Ron Lieber of the New York Times was pitch-perfect in his piece over the weekend about the need for improving America’s financial literacy level (In College, Learning About Money). Lieber writes, “An education is one of the best defenses against financial flimflam, but many students never learn the things that help.”
He’s right on both counts. Just 4 states require high school students to take a one-semester course in personal finance, according the Jump$tart Coalition for Personal Financial Literacy. The rest of us leave high school, go to college or get a job and start learning about money through the school of hard knocks. That’s a painful and costly way to learn and, for far too many, means trashed credit scores that take years to repair.
The right personal finance education, delivered at the right time, to the right people, can make all the difference. It’s the financial literacy equivalent of getting an inoculation. It’s not perfect and doesn’t guarantee we’ll never fall victim to unscrupulous practices or our own fanciful logic too often applied to decisions around money. But learning about money management does give us the tools to more effectively ward off fiscal ills.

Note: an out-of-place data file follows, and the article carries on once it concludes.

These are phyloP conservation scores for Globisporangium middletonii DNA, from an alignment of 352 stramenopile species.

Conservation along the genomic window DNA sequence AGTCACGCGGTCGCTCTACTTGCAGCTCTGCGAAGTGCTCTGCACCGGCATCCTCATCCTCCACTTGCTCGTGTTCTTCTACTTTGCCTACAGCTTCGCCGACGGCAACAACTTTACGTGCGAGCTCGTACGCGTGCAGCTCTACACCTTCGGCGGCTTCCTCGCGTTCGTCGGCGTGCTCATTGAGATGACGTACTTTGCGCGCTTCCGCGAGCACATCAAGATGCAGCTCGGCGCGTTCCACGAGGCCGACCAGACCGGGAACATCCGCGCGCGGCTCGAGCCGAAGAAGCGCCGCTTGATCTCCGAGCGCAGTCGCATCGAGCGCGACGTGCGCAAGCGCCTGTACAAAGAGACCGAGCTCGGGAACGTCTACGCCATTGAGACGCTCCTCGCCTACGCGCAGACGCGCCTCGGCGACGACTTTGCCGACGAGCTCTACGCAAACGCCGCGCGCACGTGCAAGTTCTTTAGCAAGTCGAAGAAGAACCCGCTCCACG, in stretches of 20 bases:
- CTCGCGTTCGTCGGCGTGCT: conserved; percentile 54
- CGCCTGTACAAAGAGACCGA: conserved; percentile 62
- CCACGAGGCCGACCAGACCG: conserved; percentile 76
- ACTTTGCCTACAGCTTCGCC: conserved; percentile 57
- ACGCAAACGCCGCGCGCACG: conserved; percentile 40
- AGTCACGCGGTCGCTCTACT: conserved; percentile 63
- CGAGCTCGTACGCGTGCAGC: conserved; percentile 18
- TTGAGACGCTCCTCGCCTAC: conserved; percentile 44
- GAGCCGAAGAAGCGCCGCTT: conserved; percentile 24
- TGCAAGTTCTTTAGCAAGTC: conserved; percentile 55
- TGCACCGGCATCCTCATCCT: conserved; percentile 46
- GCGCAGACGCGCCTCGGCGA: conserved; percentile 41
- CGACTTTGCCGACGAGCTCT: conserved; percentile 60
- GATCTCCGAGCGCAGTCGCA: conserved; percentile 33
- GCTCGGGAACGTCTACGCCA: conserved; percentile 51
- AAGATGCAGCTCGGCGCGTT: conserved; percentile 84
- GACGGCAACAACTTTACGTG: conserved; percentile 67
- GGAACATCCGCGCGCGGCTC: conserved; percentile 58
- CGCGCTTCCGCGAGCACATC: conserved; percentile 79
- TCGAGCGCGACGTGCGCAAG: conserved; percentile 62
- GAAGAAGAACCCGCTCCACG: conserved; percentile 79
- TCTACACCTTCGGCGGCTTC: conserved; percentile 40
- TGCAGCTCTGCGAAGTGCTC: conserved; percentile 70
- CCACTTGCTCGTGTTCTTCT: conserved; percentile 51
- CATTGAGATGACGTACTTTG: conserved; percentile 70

Lieber’s piece spotlights the encouraging work done by Champlain College to administer this financial literacy inoculation to their students. Focusing on core subjects, like understanding credit and employee benefits, Champlain’s “Financial Sophistication” program is forward-thinking not just in the kinds of material being covered, but also in requiring all students to take at least two classes before they graduate.
Visa is also stepping up to the plate to help colleges be part of the solution. Our free What’s My Score program provides, among other things, a plug and play personal finance presentation for college administrators, professors and peer leaders to use with students. This crash course in financial education comes with a guide book for each student to help them learn about the basics— from how bank accounts work, to decoding their credit report, to making a budget.
And just like inoculations that require booster shots, financial education isn’t a one-time learning. We need to demand that it be taught in high schools and colleges. And we as parents need to have the “money talk” with our kids early and often.
Only then can we begin to reduce the financial illiteracy infection rate.
Posted by: Jason Alderman, Visa Corporate Relations on January 14, 2011 at 9:50 am